However, banks interviewed for the report also believed they would only be able to exploit these opportunities if the playing field was level, and the regulators across the sector facilitated the growing internationalisation of the Chinese economy.
Former Australian Ambassador to China, Dr Geoff Raby believes that currency flows will be a big area for Australia in the future.
“I certainly think financial flows are going to be extremely important and there is going to be a big opportunity for us to be at the forefront of currency swap,” Dr Raby says.
“If we get the currency part of the relationship right – that is going to make for a very big development in the relationship,” he says.
There remains, despite the challenges, a strong level of optimism for foreign banks in China.
“Given the increasing engagement of the Australian sector in China, I am quite optimistic about the future,” says Mr Stewart.
“At both a government and commercial level, Australia needs to continue to advocate and support the long-term liberalising trend of the sector.”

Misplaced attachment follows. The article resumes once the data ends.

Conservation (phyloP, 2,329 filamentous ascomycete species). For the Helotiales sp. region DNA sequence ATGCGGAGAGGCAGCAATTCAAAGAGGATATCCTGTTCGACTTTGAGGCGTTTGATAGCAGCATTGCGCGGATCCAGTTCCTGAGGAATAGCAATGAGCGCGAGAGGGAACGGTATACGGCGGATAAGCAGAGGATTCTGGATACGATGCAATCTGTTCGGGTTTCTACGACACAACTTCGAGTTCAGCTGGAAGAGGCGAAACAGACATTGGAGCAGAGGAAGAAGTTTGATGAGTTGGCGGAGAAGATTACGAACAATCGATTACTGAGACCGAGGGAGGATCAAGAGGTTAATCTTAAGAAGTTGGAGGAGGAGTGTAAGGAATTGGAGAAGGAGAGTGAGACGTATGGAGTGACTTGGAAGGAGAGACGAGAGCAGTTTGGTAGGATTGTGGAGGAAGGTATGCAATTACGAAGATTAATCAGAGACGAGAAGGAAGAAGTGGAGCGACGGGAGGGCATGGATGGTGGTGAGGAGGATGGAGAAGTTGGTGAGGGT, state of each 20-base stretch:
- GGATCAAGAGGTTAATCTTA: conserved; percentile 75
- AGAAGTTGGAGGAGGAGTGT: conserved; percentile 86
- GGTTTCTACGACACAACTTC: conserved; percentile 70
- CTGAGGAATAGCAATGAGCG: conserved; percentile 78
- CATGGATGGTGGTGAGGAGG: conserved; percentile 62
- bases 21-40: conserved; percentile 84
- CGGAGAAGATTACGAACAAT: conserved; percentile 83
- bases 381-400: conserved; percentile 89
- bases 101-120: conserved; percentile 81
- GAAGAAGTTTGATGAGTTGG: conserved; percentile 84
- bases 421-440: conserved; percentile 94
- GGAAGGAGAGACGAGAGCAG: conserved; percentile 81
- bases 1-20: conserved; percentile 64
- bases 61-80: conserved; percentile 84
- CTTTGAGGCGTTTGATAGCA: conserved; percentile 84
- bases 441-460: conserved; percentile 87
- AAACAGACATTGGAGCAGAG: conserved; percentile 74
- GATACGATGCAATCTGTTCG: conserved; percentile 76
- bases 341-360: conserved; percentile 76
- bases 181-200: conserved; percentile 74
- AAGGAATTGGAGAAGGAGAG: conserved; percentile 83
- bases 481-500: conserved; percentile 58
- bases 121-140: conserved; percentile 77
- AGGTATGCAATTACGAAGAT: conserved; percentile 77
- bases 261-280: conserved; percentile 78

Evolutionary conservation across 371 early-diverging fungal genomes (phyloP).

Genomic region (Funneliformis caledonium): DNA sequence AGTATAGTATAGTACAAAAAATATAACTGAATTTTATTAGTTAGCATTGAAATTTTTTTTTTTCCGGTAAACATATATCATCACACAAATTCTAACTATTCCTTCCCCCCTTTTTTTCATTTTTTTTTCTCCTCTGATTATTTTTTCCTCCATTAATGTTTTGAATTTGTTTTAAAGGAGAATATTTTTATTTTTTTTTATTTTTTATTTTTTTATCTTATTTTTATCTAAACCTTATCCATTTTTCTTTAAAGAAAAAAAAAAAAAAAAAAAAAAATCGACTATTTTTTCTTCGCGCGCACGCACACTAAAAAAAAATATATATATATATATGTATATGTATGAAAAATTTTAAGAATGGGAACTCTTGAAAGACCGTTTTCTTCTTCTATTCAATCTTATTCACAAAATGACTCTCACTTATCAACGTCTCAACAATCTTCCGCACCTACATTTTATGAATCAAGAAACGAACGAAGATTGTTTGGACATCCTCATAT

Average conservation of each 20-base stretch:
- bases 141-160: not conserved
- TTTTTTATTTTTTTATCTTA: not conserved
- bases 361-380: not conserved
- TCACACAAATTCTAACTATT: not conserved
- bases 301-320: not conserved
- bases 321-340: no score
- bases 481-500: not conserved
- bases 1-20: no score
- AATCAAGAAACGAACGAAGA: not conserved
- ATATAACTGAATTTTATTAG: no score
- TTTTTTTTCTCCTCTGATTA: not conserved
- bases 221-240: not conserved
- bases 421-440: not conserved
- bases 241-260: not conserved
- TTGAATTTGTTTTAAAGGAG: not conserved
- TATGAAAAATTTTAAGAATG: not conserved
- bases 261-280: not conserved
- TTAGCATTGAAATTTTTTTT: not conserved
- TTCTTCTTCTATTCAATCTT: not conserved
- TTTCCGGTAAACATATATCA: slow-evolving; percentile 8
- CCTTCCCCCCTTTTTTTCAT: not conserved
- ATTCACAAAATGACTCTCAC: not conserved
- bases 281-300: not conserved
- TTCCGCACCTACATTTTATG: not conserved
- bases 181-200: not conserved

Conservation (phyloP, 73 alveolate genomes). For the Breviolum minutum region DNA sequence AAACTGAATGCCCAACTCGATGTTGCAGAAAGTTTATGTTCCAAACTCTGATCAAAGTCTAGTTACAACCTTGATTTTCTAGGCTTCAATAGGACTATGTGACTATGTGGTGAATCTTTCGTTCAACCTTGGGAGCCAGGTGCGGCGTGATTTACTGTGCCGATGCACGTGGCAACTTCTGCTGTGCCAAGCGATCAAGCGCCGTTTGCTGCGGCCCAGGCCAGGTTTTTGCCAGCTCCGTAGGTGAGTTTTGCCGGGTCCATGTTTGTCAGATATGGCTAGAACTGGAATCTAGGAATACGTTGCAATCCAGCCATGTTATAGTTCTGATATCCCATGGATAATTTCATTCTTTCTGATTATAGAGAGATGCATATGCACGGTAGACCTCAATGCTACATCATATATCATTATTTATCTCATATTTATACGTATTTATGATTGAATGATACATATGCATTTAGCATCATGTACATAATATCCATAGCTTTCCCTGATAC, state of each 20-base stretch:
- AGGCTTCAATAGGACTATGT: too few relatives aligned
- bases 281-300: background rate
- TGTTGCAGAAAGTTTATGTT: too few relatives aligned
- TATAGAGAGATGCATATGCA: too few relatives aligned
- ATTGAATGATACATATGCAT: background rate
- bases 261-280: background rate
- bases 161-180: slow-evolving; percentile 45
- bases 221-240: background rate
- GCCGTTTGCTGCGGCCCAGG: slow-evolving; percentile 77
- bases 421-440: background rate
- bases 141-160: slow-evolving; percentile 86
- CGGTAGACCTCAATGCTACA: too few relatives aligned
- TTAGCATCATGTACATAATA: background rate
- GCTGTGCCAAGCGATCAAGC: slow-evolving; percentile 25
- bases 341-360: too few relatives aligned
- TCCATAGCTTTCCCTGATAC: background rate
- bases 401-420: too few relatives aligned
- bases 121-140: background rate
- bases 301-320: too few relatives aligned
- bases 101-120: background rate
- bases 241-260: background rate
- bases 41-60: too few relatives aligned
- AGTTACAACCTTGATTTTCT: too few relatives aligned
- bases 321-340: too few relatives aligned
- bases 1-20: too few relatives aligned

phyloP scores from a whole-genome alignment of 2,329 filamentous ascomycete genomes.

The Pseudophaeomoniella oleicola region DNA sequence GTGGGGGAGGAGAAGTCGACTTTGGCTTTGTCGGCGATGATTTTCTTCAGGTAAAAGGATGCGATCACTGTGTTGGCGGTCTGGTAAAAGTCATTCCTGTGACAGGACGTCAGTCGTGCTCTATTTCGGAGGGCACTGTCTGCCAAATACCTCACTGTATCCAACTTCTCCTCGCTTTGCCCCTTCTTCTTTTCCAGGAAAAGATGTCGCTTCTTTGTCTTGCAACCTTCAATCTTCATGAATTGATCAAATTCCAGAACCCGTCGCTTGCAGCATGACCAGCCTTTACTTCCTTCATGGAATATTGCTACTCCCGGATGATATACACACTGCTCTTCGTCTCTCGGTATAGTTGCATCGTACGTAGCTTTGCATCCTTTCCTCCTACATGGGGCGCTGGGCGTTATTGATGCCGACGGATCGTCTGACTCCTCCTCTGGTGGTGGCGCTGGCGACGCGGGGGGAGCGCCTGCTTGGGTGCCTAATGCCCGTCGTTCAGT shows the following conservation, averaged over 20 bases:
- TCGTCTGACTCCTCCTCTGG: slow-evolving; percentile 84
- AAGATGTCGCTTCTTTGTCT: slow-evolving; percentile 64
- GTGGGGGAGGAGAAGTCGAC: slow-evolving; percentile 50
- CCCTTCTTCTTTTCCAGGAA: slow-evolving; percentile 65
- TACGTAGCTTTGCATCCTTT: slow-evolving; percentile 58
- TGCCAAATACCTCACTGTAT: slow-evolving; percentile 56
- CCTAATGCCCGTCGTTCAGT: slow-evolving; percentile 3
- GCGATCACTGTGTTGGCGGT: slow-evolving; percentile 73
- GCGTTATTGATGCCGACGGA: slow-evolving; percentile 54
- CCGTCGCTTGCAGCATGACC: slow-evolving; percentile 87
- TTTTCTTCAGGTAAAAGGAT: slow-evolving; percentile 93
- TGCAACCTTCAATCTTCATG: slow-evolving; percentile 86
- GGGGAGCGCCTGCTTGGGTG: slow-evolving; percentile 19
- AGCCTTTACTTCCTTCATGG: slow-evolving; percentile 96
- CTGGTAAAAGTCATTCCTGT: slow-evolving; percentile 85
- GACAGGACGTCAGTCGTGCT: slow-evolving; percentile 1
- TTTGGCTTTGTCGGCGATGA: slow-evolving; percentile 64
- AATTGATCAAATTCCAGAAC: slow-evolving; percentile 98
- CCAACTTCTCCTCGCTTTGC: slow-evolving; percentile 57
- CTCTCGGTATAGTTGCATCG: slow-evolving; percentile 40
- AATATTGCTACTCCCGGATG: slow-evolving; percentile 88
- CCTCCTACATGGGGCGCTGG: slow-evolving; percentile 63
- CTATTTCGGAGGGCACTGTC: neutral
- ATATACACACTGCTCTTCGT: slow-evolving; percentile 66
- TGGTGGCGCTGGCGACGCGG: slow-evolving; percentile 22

Australian Financial Services Sector: Facts and Figures
· Australia was ranked by the IMD World Competitiveness Yearbook as the most resilient economy in the Asia Pacific in 2010 and the second globally.
· Four of Australia’s banks have “AA” ratings or above.
· The Australian stock market is the 7th largest in the world and Australia has one of the largest pools of funds under management globally (A$1.7 trillion).
· In the Asia-Pacific, Australia ranks as the largest securitisation market, the second largest debt securities market, the fourth largest insurance market, the largest merger and acquisition market, and the largest hedge funds market.